In three dimensions area is a vector because two dimensions have a direction relative to the third. If the world had four spatial dimensions then area would be a tensor?

And what form then the laws of physics which imply the concept of area, as electromagnetism or the definition of pressure, would have?

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    $\begingroup$ It's not the concept of area that changes, it's the relation between vectors and pseudovectors that changes. $\endgroup$
    – NDewolf
    Commented Mar 9, 2021 at 11:10
  • $\begingroup$ I didn't want to put it in answer since it does not address your more important question of "how the laws of physics change" $\endgroup$
    – NDewolf
    Commented Mar 9, 2021 at 13:18
  • $\begingroup$ Related: physics.stackexchange.com/q/130098/50583, physics.stackexchange.com/q/313091/50583 $\endgroup$
    – ACuriousMind
    Commented Mar 9, 2021 at 16:39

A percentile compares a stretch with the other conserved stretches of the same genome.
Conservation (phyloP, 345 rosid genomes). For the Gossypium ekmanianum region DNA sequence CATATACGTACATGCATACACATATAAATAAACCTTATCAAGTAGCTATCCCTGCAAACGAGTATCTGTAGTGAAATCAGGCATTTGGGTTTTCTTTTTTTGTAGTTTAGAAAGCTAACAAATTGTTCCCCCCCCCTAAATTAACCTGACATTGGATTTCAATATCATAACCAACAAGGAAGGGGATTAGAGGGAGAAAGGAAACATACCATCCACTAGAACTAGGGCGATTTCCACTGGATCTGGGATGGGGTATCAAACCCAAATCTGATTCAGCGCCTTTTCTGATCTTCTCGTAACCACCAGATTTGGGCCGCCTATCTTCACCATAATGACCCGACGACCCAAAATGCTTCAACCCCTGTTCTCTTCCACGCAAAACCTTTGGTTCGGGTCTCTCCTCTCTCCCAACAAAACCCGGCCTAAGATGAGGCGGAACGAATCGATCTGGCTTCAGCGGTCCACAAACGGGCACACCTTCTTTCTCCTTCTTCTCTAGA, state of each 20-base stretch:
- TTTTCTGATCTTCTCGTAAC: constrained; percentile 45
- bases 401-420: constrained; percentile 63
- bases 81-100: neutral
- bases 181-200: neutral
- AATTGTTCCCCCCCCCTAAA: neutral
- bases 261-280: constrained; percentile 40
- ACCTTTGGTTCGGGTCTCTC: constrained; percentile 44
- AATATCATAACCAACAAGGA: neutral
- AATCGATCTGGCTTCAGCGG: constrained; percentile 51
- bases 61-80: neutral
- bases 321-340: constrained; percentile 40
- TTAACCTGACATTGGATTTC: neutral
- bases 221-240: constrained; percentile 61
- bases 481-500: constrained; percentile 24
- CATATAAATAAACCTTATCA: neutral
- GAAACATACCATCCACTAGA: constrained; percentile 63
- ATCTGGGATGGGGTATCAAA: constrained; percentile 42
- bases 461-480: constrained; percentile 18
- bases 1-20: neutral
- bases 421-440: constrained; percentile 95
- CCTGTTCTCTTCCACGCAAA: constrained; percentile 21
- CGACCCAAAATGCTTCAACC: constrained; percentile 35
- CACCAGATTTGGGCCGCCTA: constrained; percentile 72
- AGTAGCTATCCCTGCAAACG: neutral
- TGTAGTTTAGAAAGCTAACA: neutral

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    $\begingroup$ Regarding physics, you would need to distinguish laws that use 2 dimensions (e.g. based on rotations) and laws that use n-1 dimensions (e.g. based on enclosing). $\endgroup$
    – M.S.
    Commented Mar 11, 2021 at 16:44
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    $\begingroup$ I'd say that a more accurate heuristic is that area is a rank-2 tensor in any number of dimensions, but in three dimensions (only) it can also be throught of as a vector. $\endgroup$
    – tparker
    Commented Mar 13, 2021 at 4:02

1 Answer 1


Roughly speaking, Yes!

In 3 spatial dimensions a 2D thing (an area) uses 2 of the 3 available dimensions. So even though it isn't really a vector (an area should have twice the units of a vector) an area can be described by picking out the single direction that is orthogonal to it.

In 4D an area has a 2D space orthogonal to it, so one needs a 2-index thing (tensor) to specify its orthogonal space, or you could equally use 2-indicies to specify its actual (own) space.

For more details this wiki-page is very clear: https://en.wikipedia.org/wiki/Exterior_algebra

If you have some number of dimensions then a thing (eg. A volume) can be denoted either using either the number of dimensions it has, or the number it is missing. Not only is this why a 2D area in 3D can be specified by a 1D vector (3-2=1), it is also why a Volume in a 3D space can be represented by a scalar (3-3=0). In 4D 3-volume is a vector quantity.


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